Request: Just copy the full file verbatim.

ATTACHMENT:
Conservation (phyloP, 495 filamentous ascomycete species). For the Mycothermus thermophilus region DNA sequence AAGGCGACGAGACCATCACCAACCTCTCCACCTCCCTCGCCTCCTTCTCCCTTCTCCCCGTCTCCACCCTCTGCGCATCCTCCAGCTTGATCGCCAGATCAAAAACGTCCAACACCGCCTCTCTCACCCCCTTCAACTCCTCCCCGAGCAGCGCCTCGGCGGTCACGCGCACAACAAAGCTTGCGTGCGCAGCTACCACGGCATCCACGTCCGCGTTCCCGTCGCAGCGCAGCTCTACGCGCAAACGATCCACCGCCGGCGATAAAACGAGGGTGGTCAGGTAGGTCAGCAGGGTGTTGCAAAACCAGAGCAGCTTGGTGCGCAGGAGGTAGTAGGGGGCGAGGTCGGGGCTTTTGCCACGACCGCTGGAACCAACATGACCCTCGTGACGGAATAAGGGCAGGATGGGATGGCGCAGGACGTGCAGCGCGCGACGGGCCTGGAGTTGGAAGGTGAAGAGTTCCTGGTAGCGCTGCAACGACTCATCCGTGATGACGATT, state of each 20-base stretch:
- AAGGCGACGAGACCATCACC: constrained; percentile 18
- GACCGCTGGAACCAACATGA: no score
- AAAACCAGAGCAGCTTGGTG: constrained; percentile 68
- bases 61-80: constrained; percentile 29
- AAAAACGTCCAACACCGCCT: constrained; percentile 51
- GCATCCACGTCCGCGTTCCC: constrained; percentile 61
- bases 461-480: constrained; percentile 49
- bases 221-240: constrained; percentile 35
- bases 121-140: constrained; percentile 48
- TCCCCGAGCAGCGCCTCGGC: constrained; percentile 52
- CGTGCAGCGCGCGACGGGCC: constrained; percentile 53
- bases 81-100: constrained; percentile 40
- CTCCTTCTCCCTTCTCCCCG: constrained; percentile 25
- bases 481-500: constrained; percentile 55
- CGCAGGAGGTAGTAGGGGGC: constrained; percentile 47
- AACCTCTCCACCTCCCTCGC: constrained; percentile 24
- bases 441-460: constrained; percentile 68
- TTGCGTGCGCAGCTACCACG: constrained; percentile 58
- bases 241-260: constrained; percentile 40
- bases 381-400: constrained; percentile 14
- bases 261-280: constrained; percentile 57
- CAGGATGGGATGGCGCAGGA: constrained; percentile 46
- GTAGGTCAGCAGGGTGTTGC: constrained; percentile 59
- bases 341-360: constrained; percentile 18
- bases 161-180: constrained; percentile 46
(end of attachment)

Conservation (phyloP, 495 filamentous ascomycete species). For the Mycothermus thermophilus region DNA sequence AAGGCGACGAGACCATCACCAACCTCTCCACCTCCCTCGCCTCCTTCTCCCTTCTCCCCGTCTCCACCCTCTGCGCATCCTCCAGCTTGATCGCCAGATCAAAAACGTCCAACACCGCCTCTCTCACCCCCTTCAACTCCTCCCCGAGCAGCGCCTCGGCGGTCACGCGCACAACAAAGCTTGCGTGCGCAGCTACCACGGCATCCACGTCCGCGTTCCCGTCGCAGCGCAGCTCTACGCGCAAACGATCCACCGCCGGCGATAAAACGAGGGTGGTCAGGTAGGTCAGCAGGGTGTTGCAAAACCAGAGCAGCTTGGTGCGCAGGAGGTAGTAGGGGGCGAGGTCGGGGCTTTTGCCACGACCGCTGGAACCAACATGACCCTCGTGACGGAATAAGGGCAGGATGGGATGGCGCAGGACGTGCAGCGCGCGACGGGCCTGGAGTTGGAAGGTGAAGAGTTCCTGGTAGCGCTGCAACGACTCATCCGTGATGACGATT, state of each 20-base stretch:
- AAGGCGACGAGACCATCACC: constrained; percentile 18
- GACCGCTGGAACCAACATGA: no score
- AAAACCAGAGCAGCTTGGTG: constrained; percentile 68
- bases 61-80: constrained; percentile 29
- AAAAACGTCCAACACCGCCT: constrained; percentile 51
- GCATCCACGTCCGCGTTCCC: constrained; percentile 61
- bases 461-480: constrained; percentile 49
- bases 221-240: constrained; percentile 35
- bases 121-140: constrained; percentile 48
- TCCCCGAGCAGCGCCTCGGC: constrained; percentile 52
- CGTGCAGCGCGCGACGGGCC: constrained; percentile 53
- bases 81-100: constrained; percentile 40
- CTCCTTCTCCCTTCTCCCCG: constrained; percentile 25
- bases 481-500: constrained; percentile 55
- CGCAGGAGGTAGTAGGGGGC: constrained; percentile 47
- AACCTCTCCACCTCCCTCGC: constrained; percentile 24
- bases 441-460: constrained; percentile 68
- TTGCGTGCGCAGCTACCACG: constrained; percentile 58
- bases 241-260: constrained; percentile 40
- bases 381-400: constrained; percentile 14
- bases 261-280: constrained; percentile 57
- CAGGATGGGATGGCGCAGGA: constrained; percentile 46
- GTAGGTCAGCAGGGTGTTGC: constrained; percentile 59
- bases 341-360: constrained; percentile 18
- bases 161-180: constrained; percentile 46